I was a Skynyrd fan primarily during my high school and college years; the accident happened my senior year of high school. There was much I did not know about the group’s formation, development, and the sequelae since the plane crash. I thought this book could fill in many blanks and my curiosity led me to the purchase. Parts were enjoyable and parts were objectionable. The accuracy initially seemed to be there, but that may be in question. An attribute of hard copy books as opposed to audiobooks is being able to evaluate the author’s research and references. On this note, please look at those reviews on Amazon, which are written by those apparently having done this assessment in detail and boldly questioning many of the author’s claims. Additionally, I grew very tired of the author’s incessant need to inform the audience of his political beliefs. He never misses an opportunity to push his opinion on the reader/listener, even if it unrelated or only remotely related to topic of the book. Indeed, the author displays his arrogance by failing to subjugate his own views and sacrifices telling the intended story by this political ranting. How does his opinion of Ted Cruz even belong in a historical perspective of Lynyrd Skynyrd? Further, he cannot seem to differentiate between fiscal conservatism and racism, actually revealing his own lack of understanding of the issues about which he repeatedly drones. This could have been a good book, but the author apparently chose to take shortcuts and also use it as a political epistle instead.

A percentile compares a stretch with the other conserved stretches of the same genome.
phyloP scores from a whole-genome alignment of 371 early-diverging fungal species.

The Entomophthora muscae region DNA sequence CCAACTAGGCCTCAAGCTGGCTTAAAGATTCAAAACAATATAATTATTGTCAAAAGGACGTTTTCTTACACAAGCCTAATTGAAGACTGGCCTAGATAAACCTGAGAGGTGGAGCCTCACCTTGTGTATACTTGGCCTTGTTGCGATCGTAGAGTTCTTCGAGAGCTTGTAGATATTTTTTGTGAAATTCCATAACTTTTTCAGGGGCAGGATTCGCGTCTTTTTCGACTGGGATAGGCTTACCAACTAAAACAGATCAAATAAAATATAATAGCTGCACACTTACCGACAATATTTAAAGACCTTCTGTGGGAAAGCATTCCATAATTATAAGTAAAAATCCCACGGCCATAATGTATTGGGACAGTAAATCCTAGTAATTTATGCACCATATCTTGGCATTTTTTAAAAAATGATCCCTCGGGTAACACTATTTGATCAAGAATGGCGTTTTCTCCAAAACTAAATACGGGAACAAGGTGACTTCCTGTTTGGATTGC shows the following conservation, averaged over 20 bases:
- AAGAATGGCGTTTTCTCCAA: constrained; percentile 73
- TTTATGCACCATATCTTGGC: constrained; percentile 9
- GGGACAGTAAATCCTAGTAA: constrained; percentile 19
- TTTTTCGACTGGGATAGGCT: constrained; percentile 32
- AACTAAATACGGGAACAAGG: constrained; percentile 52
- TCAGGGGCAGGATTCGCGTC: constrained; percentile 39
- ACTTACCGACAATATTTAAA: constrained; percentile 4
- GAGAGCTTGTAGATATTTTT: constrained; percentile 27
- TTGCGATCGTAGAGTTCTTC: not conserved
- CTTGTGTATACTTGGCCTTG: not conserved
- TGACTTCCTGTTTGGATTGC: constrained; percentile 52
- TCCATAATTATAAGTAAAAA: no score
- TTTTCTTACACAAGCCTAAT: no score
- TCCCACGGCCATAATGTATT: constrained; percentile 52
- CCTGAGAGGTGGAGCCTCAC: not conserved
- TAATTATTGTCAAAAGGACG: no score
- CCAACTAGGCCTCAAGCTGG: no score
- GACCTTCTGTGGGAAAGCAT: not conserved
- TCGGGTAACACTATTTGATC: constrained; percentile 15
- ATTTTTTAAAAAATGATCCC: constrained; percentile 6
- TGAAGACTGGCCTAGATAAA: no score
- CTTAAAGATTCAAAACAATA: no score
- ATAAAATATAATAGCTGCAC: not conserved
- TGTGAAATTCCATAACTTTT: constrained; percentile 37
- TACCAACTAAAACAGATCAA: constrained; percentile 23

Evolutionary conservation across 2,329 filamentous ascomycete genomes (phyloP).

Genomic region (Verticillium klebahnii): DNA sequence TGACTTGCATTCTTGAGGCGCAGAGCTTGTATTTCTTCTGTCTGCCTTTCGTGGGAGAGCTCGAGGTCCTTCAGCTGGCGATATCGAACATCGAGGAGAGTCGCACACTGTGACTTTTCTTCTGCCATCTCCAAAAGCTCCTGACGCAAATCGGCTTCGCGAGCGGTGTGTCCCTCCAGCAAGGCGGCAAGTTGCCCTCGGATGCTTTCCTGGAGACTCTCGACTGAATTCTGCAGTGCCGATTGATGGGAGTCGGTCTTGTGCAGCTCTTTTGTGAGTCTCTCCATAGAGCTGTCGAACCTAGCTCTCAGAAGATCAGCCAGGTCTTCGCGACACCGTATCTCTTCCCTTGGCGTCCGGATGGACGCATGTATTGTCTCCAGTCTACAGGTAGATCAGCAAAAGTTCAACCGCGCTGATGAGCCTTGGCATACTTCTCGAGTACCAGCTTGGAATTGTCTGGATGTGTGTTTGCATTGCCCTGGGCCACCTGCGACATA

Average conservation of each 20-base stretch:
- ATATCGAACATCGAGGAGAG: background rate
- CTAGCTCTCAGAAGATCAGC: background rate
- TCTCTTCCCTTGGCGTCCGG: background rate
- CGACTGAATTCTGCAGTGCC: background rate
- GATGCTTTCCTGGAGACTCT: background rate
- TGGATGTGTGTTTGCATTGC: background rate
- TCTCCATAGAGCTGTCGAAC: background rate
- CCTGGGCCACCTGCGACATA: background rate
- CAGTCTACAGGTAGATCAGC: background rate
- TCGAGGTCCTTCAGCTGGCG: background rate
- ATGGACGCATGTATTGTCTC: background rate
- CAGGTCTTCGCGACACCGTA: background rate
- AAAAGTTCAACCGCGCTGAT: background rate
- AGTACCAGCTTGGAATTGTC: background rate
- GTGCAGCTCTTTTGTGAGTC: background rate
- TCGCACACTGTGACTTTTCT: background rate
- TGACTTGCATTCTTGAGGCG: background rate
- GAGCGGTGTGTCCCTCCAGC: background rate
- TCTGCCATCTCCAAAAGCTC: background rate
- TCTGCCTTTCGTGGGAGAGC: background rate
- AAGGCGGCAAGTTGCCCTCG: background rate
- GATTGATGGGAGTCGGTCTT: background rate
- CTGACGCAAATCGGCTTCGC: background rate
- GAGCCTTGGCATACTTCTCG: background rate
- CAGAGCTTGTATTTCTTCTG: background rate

28 of 29 people found this review helpful